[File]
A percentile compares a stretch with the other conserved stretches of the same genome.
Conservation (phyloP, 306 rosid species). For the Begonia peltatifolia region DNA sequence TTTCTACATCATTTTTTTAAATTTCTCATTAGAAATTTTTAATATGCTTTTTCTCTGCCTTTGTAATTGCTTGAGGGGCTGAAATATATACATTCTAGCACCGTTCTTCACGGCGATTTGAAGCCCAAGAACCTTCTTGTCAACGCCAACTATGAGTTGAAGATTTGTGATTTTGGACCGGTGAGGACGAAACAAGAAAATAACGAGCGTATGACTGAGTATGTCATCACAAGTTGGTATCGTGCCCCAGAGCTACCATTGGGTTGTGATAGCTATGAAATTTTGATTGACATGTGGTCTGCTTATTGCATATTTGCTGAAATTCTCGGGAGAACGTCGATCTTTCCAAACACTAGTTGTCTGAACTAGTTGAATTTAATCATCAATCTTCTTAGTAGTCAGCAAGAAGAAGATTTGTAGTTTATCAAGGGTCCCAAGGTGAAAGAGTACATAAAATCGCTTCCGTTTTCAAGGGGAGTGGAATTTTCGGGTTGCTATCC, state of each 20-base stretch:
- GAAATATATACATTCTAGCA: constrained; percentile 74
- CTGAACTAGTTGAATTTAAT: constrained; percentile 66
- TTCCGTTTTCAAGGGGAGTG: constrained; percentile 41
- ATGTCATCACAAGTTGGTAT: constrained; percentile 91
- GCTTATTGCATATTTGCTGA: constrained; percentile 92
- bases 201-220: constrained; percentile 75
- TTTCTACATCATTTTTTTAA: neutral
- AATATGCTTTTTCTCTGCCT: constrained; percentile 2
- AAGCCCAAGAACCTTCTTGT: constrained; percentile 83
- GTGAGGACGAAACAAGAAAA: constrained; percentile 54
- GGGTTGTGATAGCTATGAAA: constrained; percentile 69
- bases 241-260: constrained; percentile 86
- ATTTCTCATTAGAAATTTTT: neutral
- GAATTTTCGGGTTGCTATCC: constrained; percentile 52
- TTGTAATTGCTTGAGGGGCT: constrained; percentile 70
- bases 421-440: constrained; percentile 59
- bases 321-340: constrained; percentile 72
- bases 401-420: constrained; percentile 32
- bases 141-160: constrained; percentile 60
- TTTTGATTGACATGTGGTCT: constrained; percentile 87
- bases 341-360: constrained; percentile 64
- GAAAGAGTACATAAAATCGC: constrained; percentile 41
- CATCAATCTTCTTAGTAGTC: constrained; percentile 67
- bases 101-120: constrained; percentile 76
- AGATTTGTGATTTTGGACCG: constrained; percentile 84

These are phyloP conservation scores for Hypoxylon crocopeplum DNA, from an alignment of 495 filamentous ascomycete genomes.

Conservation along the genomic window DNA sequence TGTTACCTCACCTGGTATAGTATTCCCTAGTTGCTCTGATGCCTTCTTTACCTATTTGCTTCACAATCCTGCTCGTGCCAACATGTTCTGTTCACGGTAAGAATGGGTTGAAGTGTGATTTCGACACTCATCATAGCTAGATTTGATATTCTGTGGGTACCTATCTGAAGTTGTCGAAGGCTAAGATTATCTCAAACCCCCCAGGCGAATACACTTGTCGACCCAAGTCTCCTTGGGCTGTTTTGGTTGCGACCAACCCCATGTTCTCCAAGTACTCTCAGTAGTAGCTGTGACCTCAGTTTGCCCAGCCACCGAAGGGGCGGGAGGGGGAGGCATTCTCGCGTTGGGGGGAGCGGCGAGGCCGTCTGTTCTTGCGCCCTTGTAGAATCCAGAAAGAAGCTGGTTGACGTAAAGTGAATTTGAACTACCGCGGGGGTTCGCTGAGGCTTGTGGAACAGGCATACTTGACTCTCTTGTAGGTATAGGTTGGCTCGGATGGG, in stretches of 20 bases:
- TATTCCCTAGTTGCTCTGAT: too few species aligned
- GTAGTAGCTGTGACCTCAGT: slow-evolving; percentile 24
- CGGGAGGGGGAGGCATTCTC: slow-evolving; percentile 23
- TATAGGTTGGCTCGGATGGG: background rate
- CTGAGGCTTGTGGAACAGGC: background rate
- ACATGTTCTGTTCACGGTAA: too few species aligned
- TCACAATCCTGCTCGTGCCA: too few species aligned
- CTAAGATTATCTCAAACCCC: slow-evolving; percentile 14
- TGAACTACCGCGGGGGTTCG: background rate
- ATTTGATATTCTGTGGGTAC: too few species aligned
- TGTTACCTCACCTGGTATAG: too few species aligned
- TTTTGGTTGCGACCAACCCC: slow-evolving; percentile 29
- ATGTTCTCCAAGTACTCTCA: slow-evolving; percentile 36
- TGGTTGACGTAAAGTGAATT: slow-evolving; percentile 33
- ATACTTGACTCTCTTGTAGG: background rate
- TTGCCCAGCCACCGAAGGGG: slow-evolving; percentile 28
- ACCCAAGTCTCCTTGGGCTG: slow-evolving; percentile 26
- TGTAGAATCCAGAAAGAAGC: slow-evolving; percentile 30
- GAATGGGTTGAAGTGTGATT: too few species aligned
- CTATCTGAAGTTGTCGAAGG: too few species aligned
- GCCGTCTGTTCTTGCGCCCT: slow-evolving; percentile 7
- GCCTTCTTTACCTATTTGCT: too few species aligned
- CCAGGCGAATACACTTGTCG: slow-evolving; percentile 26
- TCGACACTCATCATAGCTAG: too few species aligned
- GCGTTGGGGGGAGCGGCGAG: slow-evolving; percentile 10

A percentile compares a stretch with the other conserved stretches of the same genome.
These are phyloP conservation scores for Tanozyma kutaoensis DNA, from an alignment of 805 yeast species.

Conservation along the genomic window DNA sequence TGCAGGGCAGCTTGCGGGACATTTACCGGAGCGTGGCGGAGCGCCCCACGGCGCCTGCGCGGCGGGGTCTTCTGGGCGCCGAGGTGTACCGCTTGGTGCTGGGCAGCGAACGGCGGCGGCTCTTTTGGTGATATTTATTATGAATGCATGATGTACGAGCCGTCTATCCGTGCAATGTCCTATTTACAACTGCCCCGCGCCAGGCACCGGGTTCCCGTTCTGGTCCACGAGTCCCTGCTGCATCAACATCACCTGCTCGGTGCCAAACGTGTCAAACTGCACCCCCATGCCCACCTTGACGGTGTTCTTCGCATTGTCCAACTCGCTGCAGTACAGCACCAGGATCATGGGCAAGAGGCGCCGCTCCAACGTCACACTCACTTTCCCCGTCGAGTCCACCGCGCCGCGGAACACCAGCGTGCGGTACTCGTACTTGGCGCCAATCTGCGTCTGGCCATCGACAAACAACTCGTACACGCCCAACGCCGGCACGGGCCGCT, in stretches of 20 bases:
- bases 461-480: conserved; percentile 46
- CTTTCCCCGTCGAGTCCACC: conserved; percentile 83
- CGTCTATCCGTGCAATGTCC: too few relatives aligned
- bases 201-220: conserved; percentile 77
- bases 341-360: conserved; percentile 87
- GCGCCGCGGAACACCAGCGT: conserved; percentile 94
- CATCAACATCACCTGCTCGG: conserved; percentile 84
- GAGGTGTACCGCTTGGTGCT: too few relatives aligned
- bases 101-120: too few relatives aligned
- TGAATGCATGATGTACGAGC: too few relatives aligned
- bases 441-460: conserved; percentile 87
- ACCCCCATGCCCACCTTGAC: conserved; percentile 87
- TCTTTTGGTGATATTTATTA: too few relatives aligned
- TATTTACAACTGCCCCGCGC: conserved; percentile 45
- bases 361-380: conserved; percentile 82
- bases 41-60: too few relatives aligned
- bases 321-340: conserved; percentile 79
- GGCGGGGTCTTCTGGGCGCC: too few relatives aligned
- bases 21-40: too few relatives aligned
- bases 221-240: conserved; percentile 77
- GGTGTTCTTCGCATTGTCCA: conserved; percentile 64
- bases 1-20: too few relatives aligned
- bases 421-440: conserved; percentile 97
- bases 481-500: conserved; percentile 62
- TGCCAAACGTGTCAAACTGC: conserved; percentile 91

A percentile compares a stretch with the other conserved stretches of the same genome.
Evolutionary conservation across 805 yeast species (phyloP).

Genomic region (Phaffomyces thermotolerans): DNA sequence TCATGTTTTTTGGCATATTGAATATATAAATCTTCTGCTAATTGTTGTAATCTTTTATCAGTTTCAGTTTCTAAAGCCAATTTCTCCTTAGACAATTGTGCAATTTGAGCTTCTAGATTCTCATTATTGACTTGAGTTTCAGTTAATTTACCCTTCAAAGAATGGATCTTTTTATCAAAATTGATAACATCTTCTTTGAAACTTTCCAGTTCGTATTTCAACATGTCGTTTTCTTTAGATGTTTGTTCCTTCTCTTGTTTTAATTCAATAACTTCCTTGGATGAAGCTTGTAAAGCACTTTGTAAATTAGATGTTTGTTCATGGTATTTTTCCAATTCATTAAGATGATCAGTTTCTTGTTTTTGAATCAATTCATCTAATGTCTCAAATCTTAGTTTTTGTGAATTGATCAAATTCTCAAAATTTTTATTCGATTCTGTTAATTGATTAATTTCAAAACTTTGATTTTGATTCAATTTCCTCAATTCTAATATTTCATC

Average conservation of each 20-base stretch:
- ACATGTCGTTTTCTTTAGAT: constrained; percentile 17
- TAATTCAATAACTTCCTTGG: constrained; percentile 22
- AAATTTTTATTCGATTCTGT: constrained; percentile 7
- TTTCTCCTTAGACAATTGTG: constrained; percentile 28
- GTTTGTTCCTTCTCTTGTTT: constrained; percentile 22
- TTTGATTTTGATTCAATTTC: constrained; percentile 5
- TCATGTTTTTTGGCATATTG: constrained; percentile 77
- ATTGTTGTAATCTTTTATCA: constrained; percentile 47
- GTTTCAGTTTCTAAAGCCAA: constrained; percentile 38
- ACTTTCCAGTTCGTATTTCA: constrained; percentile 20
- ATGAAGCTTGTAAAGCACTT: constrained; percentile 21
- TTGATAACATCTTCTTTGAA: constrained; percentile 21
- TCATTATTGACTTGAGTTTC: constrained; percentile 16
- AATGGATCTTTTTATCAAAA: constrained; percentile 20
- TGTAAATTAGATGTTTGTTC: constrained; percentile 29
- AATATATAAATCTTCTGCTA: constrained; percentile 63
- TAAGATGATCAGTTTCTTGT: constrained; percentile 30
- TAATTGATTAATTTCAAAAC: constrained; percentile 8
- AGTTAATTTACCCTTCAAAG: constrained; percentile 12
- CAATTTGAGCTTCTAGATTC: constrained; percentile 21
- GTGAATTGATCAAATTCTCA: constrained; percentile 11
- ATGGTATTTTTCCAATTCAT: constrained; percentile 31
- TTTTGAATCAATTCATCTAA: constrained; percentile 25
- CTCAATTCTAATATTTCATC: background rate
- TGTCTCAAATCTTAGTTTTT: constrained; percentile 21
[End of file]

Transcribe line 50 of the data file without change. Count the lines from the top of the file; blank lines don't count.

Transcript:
- GCCGTCTGTTCTTGCGCCCT: slow-evolving; percentile 7